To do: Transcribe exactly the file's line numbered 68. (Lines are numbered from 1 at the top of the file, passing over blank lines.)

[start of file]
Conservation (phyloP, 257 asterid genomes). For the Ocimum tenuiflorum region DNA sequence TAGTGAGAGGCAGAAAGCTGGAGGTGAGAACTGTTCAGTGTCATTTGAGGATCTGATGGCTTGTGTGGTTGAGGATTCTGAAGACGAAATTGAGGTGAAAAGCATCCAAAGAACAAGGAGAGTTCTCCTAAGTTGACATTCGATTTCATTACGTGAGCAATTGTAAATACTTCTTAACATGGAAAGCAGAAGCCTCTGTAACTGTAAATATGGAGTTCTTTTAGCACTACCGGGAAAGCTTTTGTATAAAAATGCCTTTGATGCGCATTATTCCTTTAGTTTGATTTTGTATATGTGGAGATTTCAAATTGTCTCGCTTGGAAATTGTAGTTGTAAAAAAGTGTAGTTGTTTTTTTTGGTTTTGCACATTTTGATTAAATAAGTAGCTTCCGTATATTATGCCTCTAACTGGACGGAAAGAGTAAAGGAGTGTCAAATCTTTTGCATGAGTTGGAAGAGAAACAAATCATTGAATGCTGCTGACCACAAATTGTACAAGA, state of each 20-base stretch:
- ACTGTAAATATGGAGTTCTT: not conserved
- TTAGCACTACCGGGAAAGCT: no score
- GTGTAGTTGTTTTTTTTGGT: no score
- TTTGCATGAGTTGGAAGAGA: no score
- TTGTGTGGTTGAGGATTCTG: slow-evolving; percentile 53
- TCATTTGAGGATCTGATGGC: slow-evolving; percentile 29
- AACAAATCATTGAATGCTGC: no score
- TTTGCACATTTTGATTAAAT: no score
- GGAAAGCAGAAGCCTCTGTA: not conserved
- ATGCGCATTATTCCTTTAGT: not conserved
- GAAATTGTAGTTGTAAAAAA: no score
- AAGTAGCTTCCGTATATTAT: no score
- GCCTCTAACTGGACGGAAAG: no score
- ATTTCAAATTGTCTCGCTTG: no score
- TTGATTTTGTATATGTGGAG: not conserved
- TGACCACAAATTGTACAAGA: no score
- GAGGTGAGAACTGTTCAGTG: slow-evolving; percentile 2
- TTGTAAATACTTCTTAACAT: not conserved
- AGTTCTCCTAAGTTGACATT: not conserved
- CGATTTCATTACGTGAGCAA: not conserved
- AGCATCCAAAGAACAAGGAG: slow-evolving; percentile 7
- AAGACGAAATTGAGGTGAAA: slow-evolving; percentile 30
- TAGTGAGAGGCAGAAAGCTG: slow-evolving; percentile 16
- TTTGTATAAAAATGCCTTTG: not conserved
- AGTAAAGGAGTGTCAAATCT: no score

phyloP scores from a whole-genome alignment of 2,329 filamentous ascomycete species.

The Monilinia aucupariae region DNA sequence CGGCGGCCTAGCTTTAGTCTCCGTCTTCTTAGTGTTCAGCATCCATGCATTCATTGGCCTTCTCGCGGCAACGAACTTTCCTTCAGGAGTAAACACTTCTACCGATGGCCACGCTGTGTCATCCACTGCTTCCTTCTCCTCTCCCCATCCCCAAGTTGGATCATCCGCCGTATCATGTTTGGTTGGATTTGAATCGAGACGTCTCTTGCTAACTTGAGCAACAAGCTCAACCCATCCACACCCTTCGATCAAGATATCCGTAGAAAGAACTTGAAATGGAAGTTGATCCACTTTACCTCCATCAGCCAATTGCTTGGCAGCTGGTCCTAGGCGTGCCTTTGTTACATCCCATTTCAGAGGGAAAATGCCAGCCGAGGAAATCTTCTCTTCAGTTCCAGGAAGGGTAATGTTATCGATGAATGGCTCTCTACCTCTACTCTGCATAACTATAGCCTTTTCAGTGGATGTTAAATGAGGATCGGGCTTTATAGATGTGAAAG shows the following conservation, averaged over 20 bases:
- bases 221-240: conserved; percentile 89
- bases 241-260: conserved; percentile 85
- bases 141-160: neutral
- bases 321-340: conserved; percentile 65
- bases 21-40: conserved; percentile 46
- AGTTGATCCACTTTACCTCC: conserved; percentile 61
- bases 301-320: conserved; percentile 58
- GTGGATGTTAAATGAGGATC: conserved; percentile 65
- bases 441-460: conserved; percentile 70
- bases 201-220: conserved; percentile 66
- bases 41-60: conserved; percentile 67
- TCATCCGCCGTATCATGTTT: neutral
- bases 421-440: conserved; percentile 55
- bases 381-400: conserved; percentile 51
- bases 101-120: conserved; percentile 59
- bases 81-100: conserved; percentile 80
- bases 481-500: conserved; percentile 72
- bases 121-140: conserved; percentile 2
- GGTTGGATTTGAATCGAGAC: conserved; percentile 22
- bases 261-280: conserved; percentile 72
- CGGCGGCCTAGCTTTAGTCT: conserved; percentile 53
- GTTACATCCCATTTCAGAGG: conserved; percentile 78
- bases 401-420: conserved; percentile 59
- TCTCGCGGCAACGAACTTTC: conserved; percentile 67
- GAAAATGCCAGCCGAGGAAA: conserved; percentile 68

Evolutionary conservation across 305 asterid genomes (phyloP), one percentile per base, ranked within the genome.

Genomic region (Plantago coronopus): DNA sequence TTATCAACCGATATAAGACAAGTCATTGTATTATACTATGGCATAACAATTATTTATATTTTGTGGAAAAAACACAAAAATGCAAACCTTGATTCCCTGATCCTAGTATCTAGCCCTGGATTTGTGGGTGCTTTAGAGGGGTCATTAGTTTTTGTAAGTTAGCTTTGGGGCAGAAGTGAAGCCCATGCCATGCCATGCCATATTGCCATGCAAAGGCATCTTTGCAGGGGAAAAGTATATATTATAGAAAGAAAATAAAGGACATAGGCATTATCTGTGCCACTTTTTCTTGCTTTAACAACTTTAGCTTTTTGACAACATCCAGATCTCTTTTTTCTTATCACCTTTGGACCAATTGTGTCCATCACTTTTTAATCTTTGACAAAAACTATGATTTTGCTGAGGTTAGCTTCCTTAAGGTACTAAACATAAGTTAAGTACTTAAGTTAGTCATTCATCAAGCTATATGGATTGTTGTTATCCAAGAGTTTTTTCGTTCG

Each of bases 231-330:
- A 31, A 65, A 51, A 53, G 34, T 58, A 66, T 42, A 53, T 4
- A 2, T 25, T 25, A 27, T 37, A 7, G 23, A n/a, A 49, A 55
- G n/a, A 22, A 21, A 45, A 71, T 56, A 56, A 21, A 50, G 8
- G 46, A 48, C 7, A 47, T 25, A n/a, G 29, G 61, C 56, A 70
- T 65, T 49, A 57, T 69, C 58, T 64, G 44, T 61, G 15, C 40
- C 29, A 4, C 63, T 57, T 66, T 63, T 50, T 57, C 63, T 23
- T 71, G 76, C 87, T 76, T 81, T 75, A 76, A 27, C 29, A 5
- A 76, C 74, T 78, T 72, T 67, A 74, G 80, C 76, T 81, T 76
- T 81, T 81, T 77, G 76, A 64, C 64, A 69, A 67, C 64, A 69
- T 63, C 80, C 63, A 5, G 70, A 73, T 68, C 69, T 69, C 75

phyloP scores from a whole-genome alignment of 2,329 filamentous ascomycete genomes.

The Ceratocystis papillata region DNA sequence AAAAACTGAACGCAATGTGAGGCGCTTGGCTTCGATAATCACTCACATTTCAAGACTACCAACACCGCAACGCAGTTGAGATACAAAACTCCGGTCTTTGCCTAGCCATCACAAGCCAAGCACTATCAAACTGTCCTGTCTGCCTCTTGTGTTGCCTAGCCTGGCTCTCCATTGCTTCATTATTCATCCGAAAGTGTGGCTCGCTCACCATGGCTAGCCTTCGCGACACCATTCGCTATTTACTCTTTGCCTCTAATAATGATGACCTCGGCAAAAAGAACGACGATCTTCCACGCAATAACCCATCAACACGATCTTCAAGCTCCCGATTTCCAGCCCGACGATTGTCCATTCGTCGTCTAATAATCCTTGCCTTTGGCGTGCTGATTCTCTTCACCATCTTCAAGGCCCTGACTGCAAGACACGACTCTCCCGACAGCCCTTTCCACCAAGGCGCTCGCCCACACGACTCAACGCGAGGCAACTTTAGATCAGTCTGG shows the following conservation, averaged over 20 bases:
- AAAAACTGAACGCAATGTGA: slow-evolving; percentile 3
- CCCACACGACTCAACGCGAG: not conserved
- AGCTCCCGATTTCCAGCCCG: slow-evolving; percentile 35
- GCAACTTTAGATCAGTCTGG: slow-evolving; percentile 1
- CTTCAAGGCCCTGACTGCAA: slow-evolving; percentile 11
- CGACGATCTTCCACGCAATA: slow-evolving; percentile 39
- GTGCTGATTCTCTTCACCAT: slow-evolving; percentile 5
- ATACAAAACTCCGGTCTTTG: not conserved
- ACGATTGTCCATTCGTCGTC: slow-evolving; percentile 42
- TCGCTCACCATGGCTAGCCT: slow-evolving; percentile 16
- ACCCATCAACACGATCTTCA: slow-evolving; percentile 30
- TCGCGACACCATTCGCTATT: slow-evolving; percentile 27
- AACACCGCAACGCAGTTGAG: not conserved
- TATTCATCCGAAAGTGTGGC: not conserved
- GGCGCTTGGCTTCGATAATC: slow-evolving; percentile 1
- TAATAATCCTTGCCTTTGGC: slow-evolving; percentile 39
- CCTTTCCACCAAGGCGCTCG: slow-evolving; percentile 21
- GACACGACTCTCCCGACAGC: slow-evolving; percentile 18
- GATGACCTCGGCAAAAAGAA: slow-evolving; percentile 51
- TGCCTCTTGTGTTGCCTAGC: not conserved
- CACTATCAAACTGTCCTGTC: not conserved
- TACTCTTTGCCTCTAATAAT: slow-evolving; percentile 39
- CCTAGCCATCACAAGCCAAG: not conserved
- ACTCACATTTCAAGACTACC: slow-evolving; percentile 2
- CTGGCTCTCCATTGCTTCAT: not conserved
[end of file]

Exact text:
The Ceratocystis papillata region DNA sequence AAAAACTGAACGCAATGTGAGGCGCTTGGCTTCGATAATCACTCACATTTCAAGACTACCAACACCGCAACGCAGTTGAGATACAAAACTCCGGTCTTTGCCTAGCCATCACAAGCCAAGCACTATCAAACTGTCCTGTCTGCCTCTTGTGTTGCCTAGCCTGGCTCTCCATTGCTTCATTATTCATCCGAAAGTGTGGCTCGCTCACCATGGCTAGCCTTCGCGACACCATTCGCTATTTACTCTTTGCCTCTAATAATGATGACCTCGGCAAAAAGAACGACGATCTTCCACGCAATAACCCATCAACACGATCTTCAAGCTCCCGATTTCCAGCCCGACGATTGTCCATTCGTCGTCTAATAATCCTTGCCTTTGGCGTGCTGATTCTCTTCACCATCTTCAAGGCCCTGACTGCAAGACACGACTCTCCCGACAGCCCTTTCCACCAAGGCGCTCGCCCACACGACTCAACGCGAGGCAACTTTAGATCAGTCTGG shows the following conservation, averaged over 20 bases: